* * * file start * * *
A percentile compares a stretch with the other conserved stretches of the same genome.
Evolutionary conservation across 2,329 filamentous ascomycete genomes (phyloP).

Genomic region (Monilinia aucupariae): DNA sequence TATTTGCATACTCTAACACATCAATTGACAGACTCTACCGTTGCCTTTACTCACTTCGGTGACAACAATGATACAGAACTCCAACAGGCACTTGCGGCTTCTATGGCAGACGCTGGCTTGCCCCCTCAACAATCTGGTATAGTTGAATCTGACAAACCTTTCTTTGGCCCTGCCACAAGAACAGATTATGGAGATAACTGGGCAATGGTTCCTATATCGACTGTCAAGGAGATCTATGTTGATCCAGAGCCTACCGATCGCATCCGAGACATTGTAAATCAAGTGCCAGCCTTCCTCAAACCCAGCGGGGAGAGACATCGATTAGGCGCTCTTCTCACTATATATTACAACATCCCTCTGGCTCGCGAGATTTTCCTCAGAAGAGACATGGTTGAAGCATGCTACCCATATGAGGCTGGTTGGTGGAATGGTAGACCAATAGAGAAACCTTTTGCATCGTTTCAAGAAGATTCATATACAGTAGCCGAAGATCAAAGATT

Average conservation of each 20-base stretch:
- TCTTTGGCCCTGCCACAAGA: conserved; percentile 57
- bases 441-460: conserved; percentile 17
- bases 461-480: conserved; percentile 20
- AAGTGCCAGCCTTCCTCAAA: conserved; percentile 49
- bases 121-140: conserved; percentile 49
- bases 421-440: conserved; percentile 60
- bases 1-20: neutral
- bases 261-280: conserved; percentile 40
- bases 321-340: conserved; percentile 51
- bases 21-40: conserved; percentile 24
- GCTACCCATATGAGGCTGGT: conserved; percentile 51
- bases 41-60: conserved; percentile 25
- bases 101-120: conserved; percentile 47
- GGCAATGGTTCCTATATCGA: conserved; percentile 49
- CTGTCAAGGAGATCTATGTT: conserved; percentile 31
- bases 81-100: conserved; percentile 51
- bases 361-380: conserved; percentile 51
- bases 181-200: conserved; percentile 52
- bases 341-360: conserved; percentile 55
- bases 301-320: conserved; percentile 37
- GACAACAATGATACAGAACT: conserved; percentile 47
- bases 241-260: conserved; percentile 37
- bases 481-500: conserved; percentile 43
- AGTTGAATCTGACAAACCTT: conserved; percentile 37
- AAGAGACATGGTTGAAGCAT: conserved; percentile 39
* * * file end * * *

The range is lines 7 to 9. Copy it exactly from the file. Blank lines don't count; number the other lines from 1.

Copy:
- bases 461-480: conserved; percentile 20
- AAGTGCCAGCCTTCCTCAAA: conserved; percentile 49
- bases 121-140: conserved; percentile 49